“Wanting is more pleasing then having” : It’s not logical, but it is the truth. It’s a line Spock must have quoted in some long gone Star Trek episode somewhere (please don’t ask me, I can’t remember which one). For some reason it has stuck in my mind for the longest time. “It’s not logical but it’s the truth” is the follow up line .. completing the entire statement and lifting it to the realm of existence-pondering quotes out there.
I don’t wear sandals and have a neck beard.
We kick off season 10 of the Knightwise.com podcast with a hands on review of the BQ Ubuntu Phone. We review the hardware, talk about the fledgling OS and see how the phone holds up in “daily use”. Splice in some cool tunes selected by Daniel Mesner and you have yourself the first episode of the Knightwise.com podcast, season 10.
- The BQ Aquaris
- The Ubuntu Phone App Store
- Ubuntu “Next” (Fusion between the desktop and the Touch OS)
“There is an app for that ! “. How many times have you heard that phrase, probably uttered by some smartphone waving geek who instantly shows you how to fix problem Xyz in your life using a pre-packaged app. And there is nothing wrong with that.. as long as there IS an app. But what if there is not ? What if you spend hours online looking for an app that doesn’t exist or doesn’t quite do what you want it to do ? Wouldn’t your wish to be able to TELL your computer exactly what to do ? Well there is ! It’s called programming. Don’t worry if it sounds weird but before the time of beard-sporting iphone hipsters with 5997 apps on their smartphones we used to PROGRAM our machines to work for us.
A great way to start to learn how to program is by using a raspberry pi. The inexpensive mini computer is a great place to start when you want to learn how to program. The Pi is geared heavily towards the Python language and offers great tools which you can use when you want to learn how to code (or teach your kid on how to code). But where do you start ?
The Full Circle magazine has been running a series on “how to program in python” for quite some time. They have collected all these articles into 3 PDF Issues of their magazine that you can download for free. Its a great way to start your first baby steps into Python scripting and discovering you don’t always need an “app for that”. Even with a few basic programming skills you can upstage those app-jockeys by saying ” I WROTE a script for that !”. So download the tutorial, grow a beard, put on sandals and start screaming profanities towards closed source software, because you’re on your way to becoming a Python Programmer !
Tracking to-dos or tasks has been a problem for me for some time. My struggle with it has been well documented so I won’t get into a long explanation here. TLDR: I keep switching task tracking tools because they all seem to have major drawbacks.
Several weeks ago I accidentally came across an app that I had downloaded at some point in the past, but that I couldn’t ever remember using. That app is Todoist.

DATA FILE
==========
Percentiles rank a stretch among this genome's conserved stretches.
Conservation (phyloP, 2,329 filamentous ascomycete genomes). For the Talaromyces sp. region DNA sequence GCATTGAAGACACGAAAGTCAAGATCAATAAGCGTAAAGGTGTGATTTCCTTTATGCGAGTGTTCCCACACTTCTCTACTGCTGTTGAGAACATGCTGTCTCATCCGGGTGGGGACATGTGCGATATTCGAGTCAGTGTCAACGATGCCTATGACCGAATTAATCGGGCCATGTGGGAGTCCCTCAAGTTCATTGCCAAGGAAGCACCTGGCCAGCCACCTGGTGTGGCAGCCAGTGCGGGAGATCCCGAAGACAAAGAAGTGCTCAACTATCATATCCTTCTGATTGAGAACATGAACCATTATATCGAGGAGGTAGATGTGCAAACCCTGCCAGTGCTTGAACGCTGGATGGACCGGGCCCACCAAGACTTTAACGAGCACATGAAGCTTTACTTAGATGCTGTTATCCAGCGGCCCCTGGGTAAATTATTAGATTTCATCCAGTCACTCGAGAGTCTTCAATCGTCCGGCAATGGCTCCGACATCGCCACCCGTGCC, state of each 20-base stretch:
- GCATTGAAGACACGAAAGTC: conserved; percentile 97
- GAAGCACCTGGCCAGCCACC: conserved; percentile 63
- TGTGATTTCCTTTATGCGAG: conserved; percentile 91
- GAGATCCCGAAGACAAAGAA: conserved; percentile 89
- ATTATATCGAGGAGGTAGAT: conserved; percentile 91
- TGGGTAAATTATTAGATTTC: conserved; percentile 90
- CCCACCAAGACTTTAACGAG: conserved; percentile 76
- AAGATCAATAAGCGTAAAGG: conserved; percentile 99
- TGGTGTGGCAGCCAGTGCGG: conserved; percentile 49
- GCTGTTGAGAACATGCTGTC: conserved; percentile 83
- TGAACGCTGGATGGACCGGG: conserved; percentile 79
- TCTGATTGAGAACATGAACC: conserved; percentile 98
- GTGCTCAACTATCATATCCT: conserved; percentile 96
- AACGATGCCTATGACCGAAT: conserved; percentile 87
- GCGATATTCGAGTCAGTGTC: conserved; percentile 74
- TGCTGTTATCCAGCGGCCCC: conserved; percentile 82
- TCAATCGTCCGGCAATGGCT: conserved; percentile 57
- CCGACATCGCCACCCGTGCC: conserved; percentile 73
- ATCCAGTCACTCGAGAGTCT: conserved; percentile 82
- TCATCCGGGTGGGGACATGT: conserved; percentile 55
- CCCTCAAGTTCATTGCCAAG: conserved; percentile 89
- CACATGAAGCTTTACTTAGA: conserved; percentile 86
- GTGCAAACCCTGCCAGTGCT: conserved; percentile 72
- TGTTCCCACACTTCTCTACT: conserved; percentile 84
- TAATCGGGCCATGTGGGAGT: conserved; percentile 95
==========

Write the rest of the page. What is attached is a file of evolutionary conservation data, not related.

Todoist is, quite simply, a to-do list app. At it’s most basic, it allows you to put tasks on a list, and check them off when they’re done. If your needs are simple your usage of the tool can be that simple. The biggest benefit I’ve found with todoist isn’t that it has a number of additional features that can help you track and manage your tasks so that you can get more done. The features are handy to be sure. The biggest seller for me is that those features stay out of my way unless I actually want to use them.
Some of the most obvious out-of-the-box features are things like Projects and Due Dates. By associating with a project you can group tasks together either for a specific focus or a GTD-like review session. By adding Due Dates to tasks they will show up in some of the views that exist in the app like Today and Next 7 Days. These views provide an excellent burn-down list for getting through your day.
The app will also allow you create sub-tasks. This can be done either by selecting a “Parent” task when editing a to-do item, or just by dragging things around on the task list. Tasks slide around seamlessly. Sub-tasks provide a nice visual way to break down complex work items into simpler constituent parts.
Todoist will also let you filter tasks. The filters will allow you to show you just a specific subset of tasks. The one I find the most useful is one of the built-in filters “No Due Date” for finding things which I either haven’t decided when they need to be done, or have forgotten to tag with a deadline.
The last of the basic features I want to touch on is something found throughout the app. It’s use of natural language for things like due dates and filters is fantastic. If something is due today, set the due date to “today” and it will figure it out. “Tomorrow”, “next thursday” and “four days from now” will all get you the correct due date for your tasks. If you want to see things for which you missed the date, simply type in “overdue” as the search or filter query.
While not a feature specifically, there is also some gamification at work in Todoist. The app will award you “karma” points (unless you opt out) for both using the system and getting your tasks completed on time. It sounds dumb… but to some degree, for me at least, I think it does provide a bit of an incentive for me to keep sticking to the system.
Todoist also has a premium version which adds a ton of features, most of which I’d never use, but there are a few key ones. The first is being able to add notes or attachments to tasks. This is great for tracking the status of a long-running task or something with a few intermediate actions (which maybe should be their own tasks, but I digress…) The other key feature is task backups. The app will backup your task list and maintain an archive so that you can restore from a recent backup. The cost of the premium service is $33 USD / year. I’ll be renewing my premium subscription next month. A handy comparison sheet is available on the website to show the differences between the free and paid tiers.
The last thing I wanted to touch on is platform availability. Todoist is available pretty much everywhere. Android, iOS, phones and tablets are all covered. Mac and Windows clients are also available. There are also a number of browser extensions. The basic web-based UI is fantastic. This is truly a cross-platform juggernaut.
There are certain things in the universe that are constant. Toast always falls with the Marmelade coated side DOWN, cats land on their feet and Will Smith’s son Jayden will never be able to utter an intelligent sentence on social media.